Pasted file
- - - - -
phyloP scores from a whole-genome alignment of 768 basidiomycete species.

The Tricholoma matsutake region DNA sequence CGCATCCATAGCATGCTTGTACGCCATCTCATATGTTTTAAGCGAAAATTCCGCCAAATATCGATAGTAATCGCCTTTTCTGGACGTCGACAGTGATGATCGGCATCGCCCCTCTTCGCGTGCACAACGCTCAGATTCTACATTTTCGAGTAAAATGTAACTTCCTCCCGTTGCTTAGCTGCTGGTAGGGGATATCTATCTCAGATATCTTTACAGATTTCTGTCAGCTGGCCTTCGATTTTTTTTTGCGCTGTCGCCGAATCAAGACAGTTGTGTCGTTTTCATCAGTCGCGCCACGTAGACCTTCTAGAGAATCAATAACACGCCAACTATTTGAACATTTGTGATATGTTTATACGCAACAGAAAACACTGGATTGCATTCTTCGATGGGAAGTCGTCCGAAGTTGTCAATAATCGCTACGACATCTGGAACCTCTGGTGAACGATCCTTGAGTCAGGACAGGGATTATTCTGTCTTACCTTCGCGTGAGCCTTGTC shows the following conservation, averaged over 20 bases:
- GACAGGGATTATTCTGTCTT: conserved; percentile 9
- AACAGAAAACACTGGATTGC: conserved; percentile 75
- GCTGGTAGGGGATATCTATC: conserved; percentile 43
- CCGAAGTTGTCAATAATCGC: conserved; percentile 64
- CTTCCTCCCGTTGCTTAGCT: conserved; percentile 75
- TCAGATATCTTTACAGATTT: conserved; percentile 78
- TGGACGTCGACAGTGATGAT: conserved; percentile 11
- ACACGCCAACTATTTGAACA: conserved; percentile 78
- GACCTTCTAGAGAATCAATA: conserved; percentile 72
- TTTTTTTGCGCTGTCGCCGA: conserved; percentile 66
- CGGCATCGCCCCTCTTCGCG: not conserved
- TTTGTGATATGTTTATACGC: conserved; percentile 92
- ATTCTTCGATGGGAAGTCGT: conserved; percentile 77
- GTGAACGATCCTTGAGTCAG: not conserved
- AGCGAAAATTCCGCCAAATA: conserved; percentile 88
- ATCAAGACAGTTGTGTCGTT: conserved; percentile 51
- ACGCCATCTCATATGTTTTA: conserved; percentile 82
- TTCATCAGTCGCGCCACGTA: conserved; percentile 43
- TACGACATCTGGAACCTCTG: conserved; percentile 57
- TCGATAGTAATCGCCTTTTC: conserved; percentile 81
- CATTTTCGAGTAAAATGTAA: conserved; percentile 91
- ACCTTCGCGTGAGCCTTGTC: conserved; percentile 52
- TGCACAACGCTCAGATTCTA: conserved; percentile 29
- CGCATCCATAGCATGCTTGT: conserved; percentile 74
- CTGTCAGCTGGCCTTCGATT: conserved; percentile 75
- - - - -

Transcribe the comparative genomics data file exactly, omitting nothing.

phyloP scores from a whole-genome alignment of 768 basidiomycete species.

The Tricholoma matsutake region DNA sequence CGCATCCATAGCATGCTTGTACGCCATCTCATATGTTTTAAGCGAAAATTCCGCCAAATATCGATAGTAATCGCCTTTTCTGGACGTCGACAGTGATGATCGGCATCGCCCCTCTTCGCGTGCACAACGCTCAGATTCTACATTTTCGAGTAAAATGTAACTTCCTCCCGTTGCTTAGCTGCTGGTAGGGGATATCTATCTCAGATATCTTTACAGATTTCTGTCAGCTGGCCTTCGATTTTTTTTTGCGCTGTCGCCGAATCAAGACAGTTGTGTCGTTTTCATCAGTCGCGCCACGTAGACCTTCTAGAGAATCAATAACACGCCAACTATTTGAACATTTGTGATATGTTTATACGCAACAGAAAACACTGGATTGCATTCTTCGATGGGAAGTCGTCCGAAGTTGTCAATAATCGCTACGACATCTGGAACCTCTGGTGAACGATCCTTGAGTCAGGACAGGGATTATTCTGTCTTACCTTCGCGTGAGCCTTGTC shows the following conservation, averaged over 20 bases:
- GACAGGGATTATTCTGTCTT: conserved; percentile 9
- AACAGAAAACACTGGATTGC: conserved; percentile 75
- GCTGGTAGGGGATATCTATC: conserved; percentile 43
- CCGAAGTTGTCAATAATCGC: conserved; percentile 64
- CTTCCTCCCGTTGCTTAGCT: conserved; percentile 75
- TCAGATATCTTTACAGATTT: conserved; percentile 78
- TGGACGTCGACAGTGATGAT: conserved; percentile 11
- ACACGCCAACTATTTGAACA: conserved; percentile 78
- GACCTTCTAGAGAATCAATA: conserved; percentile 72
- TTTTTTTGCGCTGTCGCCGA: conserved; percentile 66
- CGGCATCGCCCCTCTTCGCG: not conserved
- TTTGTGATATGTTTATACGC: conserved; percentile 92
- ATTCTTCGATGGGAAGTCGT: conserved; percentile 77
- GTGAACGATCCTTGAGTCAG: not conserved
- AGCGAAAATTCCGCCAAATA: conserved; percentile 88
- ATCAAGACAGTTGTGTCGTT: conserved; percentile 51
- ACGCCATCTCATATGTTTTA: conserved; percentile 82
- TTCATCAGTCGCGCCACGTA: conserved; percentile 43
- TACGACATCTGGAACCTCTG: conserved; percentile 57
- TCGATAGTAATCGCCTTTTC: conserved; percentile 81
- CATTTTCGAGTAAAATGTAA: conserved; percentile 91
- ACCTTCGCGTGAGCCTTGTC: conserved; percentile 52
- TGCACAACGCTCAGATTCTA: conserved; percentile 29
- CGCATCCATAGCATGCTTGT: conserved; percentile 74
- CTGTCAGCTGGCCTTCGATT: conserved; percentile 75